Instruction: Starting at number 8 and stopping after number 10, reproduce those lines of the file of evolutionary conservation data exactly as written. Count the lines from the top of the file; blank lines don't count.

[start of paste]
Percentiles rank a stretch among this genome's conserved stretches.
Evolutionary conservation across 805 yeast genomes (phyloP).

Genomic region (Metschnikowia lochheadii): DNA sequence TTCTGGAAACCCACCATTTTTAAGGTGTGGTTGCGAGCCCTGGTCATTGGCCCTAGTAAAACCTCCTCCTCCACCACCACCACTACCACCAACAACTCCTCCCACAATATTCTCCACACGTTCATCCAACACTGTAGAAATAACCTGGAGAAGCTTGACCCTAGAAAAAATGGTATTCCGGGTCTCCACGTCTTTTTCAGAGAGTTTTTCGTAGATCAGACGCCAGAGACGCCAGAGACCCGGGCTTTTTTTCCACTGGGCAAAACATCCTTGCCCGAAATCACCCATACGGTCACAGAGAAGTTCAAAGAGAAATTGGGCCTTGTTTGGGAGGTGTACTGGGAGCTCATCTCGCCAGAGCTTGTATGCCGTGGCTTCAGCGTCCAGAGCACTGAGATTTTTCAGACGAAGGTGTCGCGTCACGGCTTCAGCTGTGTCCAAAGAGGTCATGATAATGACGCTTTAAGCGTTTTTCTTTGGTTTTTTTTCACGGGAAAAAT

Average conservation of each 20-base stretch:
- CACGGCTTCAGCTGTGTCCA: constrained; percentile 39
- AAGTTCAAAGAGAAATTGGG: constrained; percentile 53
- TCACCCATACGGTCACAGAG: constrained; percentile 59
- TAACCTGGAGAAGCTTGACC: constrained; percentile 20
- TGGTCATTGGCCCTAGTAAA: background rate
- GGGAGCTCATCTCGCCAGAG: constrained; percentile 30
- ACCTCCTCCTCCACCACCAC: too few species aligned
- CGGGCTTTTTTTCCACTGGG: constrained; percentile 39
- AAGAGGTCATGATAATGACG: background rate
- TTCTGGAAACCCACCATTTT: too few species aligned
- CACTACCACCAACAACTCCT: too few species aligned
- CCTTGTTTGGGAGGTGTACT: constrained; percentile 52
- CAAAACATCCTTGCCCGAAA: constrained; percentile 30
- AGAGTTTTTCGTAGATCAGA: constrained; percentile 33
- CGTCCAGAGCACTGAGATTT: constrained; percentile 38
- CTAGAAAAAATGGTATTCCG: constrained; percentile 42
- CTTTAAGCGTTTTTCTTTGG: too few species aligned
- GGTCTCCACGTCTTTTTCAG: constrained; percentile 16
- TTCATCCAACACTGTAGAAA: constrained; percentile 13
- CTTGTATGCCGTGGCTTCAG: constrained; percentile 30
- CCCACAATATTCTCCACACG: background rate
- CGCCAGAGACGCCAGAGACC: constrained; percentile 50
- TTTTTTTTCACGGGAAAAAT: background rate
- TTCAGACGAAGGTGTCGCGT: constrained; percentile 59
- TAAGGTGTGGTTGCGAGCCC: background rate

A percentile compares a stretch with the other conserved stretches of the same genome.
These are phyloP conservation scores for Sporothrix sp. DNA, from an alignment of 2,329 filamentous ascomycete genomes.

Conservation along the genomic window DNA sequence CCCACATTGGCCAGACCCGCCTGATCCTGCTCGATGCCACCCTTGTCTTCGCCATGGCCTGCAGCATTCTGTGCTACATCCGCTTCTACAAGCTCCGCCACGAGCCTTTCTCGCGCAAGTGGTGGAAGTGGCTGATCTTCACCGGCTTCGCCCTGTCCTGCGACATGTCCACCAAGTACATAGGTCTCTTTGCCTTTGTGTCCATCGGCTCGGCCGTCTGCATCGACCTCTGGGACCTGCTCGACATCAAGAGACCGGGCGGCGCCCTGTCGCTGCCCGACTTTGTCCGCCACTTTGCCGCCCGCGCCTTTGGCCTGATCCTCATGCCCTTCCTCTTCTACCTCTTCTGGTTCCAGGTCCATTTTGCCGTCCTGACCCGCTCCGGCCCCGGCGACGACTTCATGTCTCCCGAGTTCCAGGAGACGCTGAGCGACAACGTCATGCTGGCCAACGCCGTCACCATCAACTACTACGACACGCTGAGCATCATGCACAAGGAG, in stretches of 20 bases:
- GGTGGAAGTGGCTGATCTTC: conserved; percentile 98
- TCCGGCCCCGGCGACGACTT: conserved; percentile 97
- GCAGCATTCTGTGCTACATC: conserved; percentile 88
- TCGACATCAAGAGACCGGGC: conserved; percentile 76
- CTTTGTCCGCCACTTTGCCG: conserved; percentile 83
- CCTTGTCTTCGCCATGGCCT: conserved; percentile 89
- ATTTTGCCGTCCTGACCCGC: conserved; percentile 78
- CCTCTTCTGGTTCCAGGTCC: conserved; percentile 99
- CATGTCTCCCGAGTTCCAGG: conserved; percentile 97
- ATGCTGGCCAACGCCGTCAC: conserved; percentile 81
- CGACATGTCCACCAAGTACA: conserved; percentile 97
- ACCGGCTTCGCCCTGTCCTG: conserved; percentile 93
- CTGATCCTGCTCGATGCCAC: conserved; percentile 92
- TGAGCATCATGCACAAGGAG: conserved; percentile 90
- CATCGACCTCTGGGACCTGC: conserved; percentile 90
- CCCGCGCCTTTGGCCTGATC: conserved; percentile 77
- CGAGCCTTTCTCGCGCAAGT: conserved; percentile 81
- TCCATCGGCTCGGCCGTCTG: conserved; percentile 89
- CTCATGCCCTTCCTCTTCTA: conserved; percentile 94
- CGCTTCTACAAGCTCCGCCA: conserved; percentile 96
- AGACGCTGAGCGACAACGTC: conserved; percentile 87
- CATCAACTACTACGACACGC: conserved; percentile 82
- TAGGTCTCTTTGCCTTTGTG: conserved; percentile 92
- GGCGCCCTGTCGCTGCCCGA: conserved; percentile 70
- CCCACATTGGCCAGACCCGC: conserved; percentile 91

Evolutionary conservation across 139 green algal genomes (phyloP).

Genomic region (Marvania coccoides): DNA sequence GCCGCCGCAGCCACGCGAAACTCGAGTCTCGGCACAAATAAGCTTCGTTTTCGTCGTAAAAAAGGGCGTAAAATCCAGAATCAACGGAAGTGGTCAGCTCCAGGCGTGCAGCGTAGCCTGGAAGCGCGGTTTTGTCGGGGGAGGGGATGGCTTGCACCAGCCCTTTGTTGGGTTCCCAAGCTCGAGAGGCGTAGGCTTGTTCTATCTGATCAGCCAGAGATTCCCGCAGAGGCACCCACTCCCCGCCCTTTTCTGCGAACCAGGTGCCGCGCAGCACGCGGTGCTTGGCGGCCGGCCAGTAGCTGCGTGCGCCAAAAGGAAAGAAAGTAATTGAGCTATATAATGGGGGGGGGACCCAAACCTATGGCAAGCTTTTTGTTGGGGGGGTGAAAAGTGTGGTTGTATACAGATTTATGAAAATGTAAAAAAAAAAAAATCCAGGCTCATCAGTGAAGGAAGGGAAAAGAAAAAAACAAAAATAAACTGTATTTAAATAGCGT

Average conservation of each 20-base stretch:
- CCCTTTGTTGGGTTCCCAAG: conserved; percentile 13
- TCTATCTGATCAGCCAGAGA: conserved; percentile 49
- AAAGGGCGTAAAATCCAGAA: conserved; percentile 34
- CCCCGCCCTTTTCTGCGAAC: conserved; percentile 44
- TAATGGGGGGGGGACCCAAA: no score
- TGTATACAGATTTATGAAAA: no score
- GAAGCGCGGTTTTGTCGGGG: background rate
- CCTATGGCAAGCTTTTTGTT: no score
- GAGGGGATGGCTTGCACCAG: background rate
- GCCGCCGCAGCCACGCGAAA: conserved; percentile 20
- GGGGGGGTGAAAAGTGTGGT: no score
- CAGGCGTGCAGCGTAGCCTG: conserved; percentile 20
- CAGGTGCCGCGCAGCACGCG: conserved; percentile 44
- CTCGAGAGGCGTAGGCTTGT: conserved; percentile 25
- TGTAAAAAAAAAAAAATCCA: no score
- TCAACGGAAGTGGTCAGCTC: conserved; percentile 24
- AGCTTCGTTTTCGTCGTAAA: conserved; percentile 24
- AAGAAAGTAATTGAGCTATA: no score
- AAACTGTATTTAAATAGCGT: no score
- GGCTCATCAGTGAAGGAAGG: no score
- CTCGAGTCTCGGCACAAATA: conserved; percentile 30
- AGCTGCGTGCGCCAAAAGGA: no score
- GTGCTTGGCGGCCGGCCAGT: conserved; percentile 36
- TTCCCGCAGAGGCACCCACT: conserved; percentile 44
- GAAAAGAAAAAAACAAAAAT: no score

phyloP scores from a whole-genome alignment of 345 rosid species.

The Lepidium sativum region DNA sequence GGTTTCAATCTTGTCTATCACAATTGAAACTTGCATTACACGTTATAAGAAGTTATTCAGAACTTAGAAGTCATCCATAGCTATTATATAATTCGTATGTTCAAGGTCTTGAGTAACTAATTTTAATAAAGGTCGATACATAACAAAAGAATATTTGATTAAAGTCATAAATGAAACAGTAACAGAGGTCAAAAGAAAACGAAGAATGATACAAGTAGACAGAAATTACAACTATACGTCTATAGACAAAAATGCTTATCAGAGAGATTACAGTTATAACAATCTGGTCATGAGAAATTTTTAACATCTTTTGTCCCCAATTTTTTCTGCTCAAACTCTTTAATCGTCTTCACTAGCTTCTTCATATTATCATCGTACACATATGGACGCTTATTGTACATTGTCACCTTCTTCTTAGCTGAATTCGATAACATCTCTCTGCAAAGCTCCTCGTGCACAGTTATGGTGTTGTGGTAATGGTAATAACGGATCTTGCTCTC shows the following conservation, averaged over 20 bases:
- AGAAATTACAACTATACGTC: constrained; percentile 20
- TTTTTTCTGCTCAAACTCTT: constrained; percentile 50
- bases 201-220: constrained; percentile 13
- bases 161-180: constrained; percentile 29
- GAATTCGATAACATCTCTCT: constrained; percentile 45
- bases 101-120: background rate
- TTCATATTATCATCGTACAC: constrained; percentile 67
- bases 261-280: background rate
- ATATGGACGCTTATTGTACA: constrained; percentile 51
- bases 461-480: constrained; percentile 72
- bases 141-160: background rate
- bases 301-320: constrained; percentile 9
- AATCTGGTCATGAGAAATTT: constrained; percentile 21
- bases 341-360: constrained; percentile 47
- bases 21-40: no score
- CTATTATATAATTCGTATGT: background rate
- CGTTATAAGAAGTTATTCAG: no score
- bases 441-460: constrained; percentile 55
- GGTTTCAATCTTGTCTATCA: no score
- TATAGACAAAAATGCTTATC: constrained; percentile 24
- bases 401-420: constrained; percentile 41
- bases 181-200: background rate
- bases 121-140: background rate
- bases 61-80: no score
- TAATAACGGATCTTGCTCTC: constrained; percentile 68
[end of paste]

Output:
- TAACCTGGAGAAGCTTGACC: constrained; percentile 20
- TGGTCATTGGCCCTAGTAAA: background rate
- GGGAGCTCATCTCGCCAGAG: constrained; percentile 30